Tschida denied any impropriety. She stated bid info was despatched to all former and present legislators with a deadline of 5 p.m. April 28.
“We stored bids so as of receipt and had a minimal bid of $100 famous,” Tschida stated. “We acquired and logged 116 chair bids by the said deadline and notified people who had a profitable bid and people who didn’t.”
She stated the highest 100 bidders had been chosen for the 100 Home chairs.
And she or he stated the public sale amongst lawmakers was in all probability probably the most cost-effective manner for taxpayers to get rid of the chairs and that the chairs weren’t a part of the final stock, however in a non-public room that the Home controls. She stated lawmakers had a historical past with the chairs, as they sat in them throughout classes.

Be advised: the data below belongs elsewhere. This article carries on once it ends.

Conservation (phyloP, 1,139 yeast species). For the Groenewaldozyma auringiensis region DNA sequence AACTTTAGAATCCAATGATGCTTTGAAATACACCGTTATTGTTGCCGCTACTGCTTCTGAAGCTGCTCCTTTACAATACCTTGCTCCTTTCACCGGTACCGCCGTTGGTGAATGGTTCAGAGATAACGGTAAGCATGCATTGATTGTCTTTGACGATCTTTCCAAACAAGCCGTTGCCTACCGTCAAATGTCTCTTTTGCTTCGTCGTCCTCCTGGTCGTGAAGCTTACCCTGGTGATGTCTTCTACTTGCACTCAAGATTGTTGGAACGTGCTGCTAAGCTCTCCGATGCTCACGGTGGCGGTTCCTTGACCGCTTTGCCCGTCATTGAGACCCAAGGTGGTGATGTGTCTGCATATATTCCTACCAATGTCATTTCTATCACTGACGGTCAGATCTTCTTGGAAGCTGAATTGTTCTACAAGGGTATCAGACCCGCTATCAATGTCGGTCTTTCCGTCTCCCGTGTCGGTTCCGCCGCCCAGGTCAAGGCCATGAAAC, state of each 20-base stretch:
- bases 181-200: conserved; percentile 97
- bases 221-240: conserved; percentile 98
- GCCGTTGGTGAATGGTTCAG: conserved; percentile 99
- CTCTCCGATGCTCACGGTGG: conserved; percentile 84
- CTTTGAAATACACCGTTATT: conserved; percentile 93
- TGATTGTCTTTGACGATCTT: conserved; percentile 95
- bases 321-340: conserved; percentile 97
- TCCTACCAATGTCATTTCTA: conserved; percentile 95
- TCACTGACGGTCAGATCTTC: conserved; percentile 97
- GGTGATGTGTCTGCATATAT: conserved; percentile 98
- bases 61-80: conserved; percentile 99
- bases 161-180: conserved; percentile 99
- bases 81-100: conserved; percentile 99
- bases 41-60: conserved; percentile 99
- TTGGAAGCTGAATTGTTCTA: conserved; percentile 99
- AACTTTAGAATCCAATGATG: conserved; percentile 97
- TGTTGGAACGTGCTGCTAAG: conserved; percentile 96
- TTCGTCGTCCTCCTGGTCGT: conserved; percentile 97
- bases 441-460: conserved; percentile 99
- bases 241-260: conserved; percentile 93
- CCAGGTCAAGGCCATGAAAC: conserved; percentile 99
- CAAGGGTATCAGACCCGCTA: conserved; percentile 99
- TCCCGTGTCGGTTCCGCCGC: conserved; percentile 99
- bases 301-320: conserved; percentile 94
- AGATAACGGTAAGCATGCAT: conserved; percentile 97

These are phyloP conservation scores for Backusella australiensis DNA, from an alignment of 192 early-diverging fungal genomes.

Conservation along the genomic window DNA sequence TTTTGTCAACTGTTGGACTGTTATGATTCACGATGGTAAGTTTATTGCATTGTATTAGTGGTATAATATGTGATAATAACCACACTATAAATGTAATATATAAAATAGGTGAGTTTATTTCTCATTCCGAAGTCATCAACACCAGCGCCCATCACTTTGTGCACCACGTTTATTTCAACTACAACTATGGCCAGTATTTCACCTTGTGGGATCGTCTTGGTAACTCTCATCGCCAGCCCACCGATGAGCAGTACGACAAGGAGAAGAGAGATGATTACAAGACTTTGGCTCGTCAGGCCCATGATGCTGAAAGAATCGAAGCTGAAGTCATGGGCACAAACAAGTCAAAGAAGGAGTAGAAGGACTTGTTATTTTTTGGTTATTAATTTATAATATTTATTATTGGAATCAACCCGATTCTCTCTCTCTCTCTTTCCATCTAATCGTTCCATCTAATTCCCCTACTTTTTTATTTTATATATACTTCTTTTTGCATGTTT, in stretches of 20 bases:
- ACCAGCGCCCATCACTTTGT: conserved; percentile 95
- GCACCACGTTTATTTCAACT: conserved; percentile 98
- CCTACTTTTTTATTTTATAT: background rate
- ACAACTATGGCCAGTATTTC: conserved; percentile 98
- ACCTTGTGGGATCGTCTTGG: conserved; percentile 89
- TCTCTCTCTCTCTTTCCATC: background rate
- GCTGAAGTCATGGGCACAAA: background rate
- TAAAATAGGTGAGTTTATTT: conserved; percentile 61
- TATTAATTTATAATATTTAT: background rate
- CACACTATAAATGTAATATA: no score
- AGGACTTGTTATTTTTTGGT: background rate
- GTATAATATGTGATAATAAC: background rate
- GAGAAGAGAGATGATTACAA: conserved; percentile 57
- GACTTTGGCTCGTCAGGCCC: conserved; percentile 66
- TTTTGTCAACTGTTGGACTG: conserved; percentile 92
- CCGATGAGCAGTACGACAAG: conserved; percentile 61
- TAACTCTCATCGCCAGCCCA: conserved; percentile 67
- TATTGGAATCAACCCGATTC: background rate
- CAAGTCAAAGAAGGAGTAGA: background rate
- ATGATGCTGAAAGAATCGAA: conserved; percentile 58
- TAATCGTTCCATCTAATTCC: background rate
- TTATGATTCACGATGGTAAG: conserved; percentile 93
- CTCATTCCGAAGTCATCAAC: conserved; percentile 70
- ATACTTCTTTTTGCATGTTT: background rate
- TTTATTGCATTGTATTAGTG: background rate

“It is sensible when you might have a restricted provide,” Tschida stated.
The Montana Division of Administration — which maintains 1.4 million sq. ft of state-owned house, and manages surplus property — stated it couldn’t touch upon the specifics of the sale, however was conscious the chairs had been now not wanted and licensed the Legislature to designate them as surplus property.
“Whereas public public sale is one accepted methodology for disposing of surplus property, it isn’t the one acceptable methodology,” Belinda Adams, the DOA’s communications and enterprise coordinator for the Well being Care and Advantages Division, stated in an e-mail.